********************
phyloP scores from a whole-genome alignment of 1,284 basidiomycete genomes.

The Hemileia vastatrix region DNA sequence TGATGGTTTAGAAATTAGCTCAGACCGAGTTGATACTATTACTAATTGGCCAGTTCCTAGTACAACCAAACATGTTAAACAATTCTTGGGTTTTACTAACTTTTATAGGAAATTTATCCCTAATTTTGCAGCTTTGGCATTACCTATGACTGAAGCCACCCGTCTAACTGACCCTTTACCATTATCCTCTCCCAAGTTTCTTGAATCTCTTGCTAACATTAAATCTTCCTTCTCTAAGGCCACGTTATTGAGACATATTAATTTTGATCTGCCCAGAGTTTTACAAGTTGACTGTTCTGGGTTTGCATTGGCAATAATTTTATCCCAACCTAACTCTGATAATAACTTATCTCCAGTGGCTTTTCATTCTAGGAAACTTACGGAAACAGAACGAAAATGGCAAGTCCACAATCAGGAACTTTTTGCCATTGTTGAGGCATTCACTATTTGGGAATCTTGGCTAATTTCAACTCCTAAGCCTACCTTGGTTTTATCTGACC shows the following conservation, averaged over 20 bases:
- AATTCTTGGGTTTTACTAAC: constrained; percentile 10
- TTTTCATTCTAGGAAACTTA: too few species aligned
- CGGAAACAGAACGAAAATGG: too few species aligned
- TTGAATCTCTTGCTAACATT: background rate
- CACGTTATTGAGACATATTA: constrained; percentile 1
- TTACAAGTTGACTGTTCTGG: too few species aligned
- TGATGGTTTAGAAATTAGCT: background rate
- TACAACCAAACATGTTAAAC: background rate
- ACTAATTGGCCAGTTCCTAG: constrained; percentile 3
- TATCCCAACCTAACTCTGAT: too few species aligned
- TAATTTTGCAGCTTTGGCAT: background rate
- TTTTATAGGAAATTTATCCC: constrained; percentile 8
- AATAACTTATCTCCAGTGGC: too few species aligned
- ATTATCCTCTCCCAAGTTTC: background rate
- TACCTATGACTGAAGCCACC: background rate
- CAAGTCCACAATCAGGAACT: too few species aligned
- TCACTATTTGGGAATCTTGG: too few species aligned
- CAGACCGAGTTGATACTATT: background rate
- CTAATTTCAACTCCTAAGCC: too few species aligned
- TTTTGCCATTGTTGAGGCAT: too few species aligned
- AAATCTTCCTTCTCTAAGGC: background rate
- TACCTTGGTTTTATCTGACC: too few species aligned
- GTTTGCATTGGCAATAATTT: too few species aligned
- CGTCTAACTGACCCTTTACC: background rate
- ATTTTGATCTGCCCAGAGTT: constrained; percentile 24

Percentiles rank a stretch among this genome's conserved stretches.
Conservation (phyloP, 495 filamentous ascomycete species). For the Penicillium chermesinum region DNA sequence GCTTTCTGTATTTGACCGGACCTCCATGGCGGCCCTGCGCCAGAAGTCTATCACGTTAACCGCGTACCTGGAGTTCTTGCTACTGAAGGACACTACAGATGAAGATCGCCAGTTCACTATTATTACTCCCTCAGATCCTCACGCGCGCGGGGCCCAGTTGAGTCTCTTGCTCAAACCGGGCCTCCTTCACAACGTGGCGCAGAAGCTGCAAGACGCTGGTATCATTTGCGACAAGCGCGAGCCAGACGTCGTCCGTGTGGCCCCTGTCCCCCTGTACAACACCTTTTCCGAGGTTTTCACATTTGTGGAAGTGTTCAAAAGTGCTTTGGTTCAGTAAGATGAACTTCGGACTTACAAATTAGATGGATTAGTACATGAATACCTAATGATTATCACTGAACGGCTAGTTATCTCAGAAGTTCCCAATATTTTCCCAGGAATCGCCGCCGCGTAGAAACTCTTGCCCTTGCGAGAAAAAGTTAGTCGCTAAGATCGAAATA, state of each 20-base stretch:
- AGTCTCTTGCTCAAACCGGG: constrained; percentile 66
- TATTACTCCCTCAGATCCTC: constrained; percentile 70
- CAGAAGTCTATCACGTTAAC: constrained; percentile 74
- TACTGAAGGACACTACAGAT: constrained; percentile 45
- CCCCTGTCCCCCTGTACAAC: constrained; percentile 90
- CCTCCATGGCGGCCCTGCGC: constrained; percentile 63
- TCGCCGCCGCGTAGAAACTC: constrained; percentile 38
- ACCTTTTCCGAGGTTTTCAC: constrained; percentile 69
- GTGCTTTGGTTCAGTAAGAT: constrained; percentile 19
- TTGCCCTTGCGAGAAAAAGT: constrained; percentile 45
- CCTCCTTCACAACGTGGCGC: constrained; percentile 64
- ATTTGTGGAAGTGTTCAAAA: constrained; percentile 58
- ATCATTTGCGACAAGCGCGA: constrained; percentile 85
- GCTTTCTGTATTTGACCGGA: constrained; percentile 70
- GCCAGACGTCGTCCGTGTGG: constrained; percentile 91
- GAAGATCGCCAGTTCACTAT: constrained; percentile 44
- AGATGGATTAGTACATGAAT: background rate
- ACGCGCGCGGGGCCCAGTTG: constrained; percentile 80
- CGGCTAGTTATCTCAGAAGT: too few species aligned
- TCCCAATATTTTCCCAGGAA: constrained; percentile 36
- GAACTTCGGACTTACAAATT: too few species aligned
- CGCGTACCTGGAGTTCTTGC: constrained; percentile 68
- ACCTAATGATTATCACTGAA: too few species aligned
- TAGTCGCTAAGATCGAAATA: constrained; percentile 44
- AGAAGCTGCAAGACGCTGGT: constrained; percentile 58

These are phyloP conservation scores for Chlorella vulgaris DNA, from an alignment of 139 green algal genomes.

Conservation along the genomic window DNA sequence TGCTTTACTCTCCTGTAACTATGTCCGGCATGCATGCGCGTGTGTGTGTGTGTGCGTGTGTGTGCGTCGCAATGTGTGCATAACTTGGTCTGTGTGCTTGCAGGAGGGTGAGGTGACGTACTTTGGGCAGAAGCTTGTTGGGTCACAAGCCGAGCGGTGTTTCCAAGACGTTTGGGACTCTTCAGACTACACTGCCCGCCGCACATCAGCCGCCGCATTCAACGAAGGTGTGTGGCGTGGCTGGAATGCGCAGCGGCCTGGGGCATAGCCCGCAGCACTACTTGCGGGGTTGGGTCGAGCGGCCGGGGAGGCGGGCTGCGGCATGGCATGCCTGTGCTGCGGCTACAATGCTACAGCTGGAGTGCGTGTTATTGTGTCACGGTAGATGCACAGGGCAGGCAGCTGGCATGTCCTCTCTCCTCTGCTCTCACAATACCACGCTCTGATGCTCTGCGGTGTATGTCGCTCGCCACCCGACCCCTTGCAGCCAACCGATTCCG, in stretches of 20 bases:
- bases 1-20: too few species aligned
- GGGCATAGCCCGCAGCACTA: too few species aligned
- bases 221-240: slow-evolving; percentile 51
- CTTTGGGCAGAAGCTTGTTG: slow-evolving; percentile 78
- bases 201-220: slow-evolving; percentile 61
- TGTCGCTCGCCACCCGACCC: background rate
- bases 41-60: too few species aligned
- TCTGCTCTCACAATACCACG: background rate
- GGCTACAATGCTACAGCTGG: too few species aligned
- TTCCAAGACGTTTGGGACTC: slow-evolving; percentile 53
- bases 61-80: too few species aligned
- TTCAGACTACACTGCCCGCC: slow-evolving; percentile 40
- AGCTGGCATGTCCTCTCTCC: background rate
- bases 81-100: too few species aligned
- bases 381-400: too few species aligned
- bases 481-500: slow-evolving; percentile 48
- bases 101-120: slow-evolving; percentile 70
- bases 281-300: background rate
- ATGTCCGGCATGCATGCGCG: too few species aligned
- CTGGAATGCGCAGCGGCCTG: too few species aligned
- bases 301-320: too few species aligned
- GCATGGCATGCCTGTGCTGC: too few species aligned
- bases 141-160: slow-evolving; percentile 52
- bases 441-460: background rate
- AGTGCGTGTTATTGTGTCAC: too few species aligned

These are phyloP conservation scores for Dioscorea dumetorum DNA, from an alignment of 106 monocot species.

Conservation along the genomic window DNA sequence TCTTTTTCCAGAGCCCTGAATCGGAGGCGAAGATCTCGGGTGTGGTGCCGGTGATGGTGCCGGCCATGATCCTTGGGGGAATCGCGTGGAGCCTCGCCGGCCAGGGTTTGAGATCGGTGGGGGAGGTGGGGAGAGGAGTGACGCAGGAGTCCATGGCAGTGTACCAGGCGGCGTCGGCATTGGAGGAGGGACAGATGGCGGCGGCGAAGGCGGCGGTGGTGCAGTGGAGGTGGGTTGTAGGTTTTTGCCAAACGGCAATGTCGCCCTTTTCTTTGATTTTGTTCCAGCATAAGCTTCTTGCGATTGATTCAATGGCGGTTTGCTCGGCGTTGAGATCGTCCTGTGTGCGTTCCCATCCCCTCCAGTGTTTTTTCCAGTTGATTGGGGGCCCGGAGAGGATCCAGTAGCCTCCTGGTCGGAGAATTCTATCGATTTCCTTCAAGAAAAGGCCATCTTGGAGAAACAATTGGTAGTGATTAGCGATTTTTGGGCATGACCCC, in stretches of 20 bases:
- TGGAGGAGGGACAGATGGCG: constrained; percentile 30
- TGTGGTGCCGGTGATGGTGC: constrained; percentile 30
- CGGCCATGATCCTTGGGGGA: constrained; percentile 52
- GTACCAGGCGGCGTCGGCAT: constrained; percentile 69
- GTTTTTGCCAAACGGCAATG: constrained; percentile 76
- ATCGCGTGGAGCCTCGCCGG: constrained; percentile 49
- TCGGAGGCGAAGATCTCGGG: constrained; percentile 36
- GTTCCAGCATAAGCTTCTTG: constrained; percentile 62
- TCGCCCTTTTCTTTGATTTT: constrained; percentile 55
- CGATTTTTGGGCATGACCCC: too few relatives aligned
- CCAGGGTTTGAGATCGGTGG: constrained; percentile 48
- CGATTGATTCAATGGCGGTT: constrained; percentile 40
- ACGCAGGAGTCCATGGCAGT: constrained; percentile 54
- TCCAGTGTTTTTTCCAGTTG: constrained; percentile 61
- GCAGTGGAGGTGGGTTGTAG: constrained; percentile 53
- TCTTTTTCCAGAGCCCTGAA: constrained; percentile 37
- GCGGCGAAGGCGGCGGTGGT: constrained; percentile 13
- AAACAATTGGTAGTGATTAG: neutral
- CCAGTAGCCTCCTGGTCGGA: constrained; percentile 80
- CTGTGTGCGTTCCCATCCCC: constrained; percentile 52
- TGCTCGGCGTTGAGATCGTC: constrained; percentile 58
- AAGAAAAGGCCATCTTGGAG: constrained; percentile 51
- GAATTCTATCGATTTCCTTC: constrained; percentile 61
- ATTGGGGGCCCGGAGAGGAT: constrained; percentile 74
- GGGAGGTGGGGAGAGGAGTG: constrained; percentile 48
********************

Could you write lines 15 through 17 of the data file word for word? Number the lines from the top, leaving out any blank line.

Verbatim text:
- AATAACTTATCTCCAGTGGC: too few species aligned
- ATTATCCTCTCCCAAGTTTC: background rate
- TACCTATGACTGAAGCCACC: background rate